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CMS seeks input on Patients over Paperwork initiative to reduce red tape and to lower costs

Regulatory reform is estimated to save the healthcare system an estimated 40 million hours and $5.7 billion from 2019 through 2021.

Susan Morse, Senior Editor

The Centers for Medicare and Medicaid Services is seeking public input on how to continue progress in the Patients over Paperwork initiative to reduce administrative burden and lower costs.

CMS has issued a Request for Information for patients, their families, the medical community and other healthcare stakeholders to recommend further changes to rules, policies, and procedures that would shift more of clinicians' time from paperwork to care. Comments must be submitted by August 12.

CMS is especially seeking ideas to improve:

  • Reporting and documentation requirements
  • Coding and documentation requirements for Medicare or Medicaid payment
  • Prior authorization procedures
  • Policies and requirements for rural providers, clinicians, and beneficiaries
  • Policies and requirements for dually enrolled in Medicare and Medicaid
  • Beneficiary enrollment and eligibility determination
  • CMS processes for issuing regulations and policies


Reducing unnecessary paperwork also cuts costs and time.

Regulatory reform is estimated to save the healthcare system an estimated 40 million hours and $5.7 billion from 2019 through 2021. These estimated savings come from both final and proposed rules, CMS said.


Patients over Paperwork launched in the fall of 2017.

To date, CMS has addressed or is in the process of addressing 83 percent of the actionable areas of burden. It has received input from over 2,000 stakeholders across 23 states through interviews, listening sessions and on-site visits to healthcare facilities, practices, and beneficiaries' homes.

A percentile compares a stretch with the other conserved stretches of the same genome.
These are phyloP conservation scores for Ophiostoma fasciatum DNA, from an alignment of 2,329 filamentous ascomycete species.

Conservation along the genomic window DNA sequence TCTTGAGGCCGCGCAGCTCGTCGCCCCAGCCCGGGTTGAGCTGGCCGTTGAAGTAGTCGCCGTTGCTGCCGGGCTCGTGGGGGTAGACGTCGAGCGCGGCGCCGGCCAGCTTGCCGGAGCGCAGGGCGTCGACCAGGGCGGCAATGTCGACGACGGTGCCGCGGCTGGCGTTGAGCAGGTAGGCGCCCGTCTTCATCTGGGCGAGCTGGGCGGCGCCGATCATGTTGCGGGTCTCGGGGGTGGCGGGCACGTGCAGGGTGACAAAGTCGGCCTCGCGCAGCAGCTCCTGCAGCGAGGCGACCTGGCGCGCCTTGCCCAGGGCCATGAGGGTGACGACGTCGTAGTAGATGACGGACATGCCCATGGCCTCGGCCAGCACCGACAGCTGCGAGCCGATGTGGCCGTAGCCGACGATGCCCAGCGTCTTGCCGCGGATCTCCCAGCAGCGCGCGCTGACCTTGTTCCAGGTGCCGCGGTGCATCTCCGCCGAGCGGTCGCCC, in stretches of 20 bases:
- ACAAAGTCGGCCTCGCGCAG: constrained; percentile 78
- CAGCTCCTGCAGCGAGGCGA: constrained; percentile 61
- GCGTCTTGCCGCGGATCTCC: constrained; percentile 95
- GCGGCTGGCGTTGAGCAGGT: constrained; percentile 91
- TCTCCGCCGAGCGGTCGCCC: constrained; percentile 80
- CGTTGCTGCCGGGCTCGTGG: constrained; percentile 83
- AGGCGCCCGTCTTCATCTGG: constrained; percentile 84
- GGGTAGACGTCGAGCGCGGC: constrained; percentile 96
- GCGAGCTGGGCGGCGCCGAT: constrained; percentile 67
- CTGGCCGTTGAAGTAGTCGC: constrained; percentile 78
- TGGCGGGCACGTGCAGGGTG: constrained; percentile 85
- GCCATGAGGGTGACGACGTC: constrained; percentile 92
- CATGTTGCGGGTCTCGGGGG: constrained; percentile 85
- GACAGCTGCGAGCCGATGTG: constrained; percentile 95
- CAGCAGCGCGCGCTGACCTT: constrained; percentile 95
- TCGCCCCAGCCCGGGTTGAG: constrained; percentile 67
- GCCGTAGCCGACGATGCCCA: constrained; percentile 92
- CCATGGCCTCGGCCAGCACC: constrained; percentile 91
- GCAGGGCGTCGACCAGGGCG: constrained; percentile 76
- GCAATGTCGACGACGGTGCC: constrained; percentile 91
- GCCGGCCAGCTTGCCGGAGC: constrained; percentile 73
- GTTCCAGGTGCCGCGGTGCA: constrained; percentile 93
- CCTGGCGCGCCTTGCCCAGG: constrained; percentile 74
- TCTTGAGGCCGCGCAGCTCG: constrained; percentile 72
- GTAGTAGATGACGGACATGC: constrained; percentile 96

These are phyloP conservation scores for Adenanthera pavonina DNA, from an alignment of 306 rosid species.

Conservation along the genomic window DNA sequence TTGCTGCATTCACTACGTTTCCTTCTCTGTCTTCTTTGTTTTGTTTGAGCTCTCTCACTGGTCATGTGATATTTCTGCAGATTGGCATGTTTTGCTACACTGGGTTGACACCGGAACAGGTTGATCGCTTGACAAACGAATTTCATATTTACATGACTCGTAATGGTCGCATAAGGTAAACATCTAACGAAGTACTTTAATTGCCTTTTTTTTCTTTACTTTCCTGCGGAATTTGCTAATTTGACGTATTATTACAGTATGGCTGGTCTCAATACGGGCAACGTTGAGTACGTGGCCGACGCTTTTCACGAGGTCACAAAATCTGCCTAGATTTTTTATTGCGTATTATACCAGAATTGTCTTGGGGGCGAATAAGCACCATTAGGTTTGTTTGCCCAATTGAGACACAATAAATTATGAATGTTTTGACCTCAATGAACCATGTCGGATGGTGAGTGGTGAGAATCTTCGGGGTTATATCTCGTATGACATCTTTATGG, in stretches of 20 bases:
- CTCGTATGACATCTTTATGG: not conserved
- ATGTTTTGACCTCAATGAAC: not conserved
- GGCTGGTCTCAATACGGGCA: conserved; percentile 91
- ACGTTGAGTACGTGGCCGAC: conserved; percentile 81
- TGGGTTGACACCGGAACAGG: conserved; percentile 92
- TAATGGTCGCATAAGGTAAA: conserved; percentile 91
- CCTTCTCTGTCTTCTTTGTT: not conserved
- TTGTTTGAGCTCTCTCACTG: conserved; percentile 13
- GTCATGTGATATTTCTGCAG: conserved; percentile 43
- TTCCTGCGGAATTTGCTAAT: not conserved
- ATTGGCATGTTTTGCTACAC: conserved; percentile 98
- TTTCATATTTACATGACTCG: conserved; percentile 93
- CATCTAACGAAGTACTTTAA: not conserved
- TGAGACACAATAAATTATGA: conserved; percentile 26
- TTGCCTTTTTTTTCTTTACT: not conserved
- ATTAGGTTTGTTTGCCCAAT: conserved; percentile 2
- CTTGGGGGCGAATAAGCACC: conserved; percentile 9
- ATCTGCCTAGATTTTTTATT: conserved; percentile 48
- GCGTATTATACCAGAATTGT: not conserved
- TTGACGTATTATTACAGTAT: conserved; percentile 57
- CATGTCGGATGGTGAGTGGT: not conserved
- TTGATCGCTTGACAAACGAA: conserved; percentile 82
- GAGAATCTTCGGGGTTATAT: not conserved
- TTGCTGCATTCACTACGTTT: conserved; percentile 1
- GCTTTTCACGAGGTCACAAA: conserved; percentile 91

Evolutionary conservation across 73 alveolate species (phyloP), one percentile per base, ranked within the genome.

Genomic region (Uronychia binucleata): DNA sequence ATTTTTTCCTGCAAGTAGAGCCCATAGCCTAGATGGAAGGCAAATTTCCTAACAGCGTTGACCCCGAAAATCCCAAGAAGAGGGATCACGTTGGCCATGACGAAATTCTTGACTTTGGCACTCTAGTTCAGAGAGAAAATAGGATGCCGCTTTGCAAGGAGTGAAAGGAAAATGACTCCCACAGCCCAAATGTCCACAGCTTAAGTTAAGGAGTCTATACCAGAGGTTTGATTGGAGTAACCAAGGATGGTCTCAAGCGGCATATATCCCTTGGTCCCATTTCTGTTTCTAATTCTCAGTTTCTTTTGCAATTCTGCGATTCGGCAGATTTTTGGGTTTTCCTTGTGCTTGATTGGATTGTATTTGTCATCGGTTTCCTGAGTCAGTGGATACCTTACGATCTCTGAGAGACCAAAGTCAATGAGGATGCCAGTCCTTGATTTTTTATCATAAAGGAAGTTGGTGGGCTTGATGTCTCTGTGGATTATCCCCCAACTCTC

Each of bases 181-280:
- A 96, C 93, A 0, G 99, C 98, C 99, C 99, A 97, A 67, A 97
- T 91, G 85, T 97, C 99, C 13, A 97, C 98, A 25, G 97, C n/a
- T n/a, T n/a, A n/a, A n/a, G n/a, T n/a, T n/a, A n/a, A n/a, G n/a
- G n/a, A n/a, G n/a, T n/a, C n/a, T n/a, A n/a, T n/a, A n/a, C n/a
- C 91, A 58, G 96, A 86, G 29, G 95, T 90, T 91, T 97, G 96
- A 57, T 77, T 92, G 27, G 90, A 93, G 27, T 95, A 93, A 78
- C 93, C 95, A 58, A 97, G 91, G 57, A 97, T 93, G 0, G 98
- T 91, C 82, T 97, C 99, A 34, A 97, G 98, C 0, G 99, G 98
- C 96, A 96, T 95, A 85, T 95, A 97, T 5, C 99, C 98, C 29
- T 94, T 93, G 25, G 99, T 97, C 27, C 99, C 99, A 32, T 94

CMS burden reductions include allowing initial prescriptions of immunosuppressive drugs to be shipped to an alternate address other than the beneficiary's home to ensure timely access to these drugs when the beneficiary does not return home immediately after discharge.

Also, there have been regulatory changes to home health recertification that have eliminated the need for a physician to include a separate statement about how much longer home health services are needed.

Beginning in October, the Patient Driven Payment Model, a new case-mix classification system that applies to skilled nursing facilities, will tie SNF payments to patients' conditions and care needs rather than the quantity of services provided. This will simplify the current paperwork requirements for patient assessments, saving an estimated $2 billion over 10 years.

CMS has developed a five-part plan for nursing home care.

The CMS patient-centered Meaningful Measures initiative, also launched in 2017, aligns with Patients over Paperwork. Through policies advancing Meaningful Measures, CMS has eliminated 79 overly burdensome, redundant, or low-value measures for a projected savings of $128 million and anticipated reduction of 3.3 million burden hours through 2020, CMS said.

Additionally, the agency has reduced the burden of reporting measures by enabling their electronic submission and the use of clinical registries.


"Patients over Paperwork remains a top priority and a driving force in lowering healthcare costs," said CMS Administrator Seema Verma. "In step with the Trump Administration's Cut the Red Tape initiative to reduce overly burdensome regulations across the federal government, Patients over Paperwork has made great inroads in clearing away needlessly complex, outdated, or duplicative requirements that drain clinicians' time but contribute little to quality of care or patient health.

Twitter: @SusanJMorse
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